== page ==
Mortgage Principal Reductions Not Taxable Through 2017 Under New Bill
The Mortgage Forgiveness Debt Relief Act had made these types of mortgage forgiveness non-taxable, but it expired at the end of 2014 and was not renewed. Thus, many homeowners who had portions of their loans written down under loan modification programs like the Home Affordable Modification Program would have been subject to taxation on it had this act not been passed.
Normally, forgiveness of debt — even from a loan modification — is a taxable event and is treated and taxed as if it were income received.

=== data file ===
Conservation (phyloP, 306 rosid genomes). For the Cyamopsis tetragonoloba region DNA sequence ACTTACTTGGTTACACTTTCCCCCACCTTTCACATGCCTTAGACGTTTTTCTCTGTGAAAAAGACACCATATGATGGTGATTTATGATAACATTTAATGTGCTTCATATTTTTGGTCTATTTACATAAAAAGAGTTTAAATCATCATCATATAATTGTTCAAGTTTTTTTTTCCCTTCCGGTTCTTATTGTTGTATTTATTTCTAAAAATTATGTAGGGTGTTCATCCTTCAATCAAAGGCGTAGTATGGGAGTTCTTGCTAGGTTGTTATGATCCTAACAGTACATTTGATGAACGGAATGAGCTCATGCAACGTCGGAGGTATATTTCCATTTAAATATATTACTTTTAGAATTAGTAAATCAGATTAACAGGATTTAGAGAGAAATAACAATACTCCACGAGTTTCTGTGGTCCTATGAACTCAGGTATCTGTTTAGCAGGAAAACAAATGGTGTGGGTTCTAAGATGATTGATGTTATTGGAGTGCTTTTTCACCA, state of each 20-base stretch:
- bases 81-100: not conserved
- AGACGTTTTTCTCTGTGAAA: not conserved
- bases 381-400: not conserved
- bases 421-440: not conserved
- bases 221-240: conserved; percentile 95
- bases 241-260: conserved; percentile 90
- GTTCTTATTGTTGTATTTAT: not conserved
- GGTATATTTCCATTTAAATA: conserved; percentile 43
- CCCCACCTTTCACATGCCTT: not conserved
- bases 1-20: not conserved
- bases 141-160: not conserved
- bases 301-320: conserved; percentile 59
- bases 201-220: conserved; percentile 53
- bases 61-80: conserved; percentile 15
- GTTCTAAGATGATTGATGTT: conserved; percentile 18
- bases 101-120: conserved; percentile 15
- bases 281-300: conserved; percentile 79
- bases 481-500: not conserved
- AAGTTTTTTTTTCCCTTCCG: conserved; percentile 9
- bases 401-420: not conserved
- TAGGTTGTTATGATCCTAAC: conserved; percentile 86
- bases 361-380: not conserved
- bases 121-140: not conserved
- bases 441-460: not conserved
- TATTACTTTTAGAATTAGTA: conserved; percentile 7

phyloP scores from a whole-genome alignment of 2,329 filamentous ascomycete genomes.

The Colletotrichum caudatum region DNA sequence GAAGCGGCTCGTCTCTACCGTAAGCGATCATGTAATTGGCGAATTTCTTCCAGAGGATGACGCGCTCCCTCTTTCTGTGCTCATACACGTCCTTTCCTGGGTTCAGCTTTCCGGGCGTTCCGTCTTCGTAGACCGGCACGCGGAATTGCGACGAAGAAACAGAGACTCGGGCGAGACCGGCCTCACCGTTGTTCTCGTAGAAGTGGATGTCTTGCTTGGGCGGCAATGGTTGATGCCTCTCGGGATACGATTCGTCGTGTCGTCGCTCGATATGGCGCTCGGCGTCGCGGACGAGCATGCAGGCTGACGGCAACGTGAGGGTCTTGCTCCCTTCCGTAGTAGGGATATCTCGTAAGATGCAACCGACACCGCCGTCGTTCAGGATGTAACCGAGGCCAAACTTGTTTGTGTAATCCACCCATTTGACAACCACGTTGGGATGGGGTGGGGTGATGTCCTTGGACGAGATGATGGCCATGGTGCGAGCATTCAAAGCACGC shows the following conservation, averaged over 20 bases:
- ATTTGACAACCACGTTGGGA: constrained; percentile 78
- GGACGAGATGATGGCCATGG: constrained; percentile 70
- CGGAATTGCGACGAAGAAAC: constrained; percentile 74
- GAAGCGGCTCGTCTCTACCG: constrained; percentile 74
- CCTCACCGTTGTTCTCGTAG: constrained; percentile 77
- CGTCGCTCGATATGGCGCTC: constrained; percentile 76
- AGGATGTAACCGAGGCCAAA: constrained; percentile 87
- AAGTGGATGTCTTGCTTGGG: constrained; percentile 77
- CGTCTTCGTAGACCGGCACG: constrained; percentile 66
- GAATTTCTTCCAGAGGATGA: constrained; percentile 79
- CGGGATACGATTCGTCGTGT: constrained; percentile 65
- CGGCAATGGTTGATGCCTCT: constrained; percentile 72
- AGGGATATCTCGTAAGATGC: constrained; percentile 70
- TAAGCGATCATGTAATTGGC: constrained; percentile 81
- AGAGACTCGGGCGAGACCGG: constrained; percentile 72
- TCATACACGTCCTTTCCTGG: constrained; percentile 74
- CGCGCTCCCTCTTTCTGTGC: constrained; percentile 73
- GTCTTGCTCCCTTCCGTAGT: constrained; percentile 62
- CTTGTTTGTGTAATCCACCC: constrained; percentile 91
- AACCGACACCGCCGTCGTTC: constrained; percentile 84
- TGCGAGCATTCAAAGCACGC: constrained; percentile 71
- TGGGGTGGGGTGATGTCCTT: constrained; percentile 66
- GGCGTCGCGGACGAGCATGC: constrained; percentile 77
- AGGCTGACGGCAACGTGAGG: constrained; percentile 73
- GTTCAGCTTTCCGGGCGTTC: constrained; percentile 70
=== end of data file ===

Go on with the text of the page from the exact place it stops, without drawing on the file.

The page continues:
The mortgage tax relief only applies to a homeowner’s principal residence, so it will not apply to investment properties or some rental properties.
The fate of the renewal of this provision was unsure, and despite strong support it had not been able to be passed through the gridlocked Congress during most of 2015.
Homeowners received principal reductions can breathe a sigh of relief that they now won’t be taxed on forgiveness of money that they never had in the first place.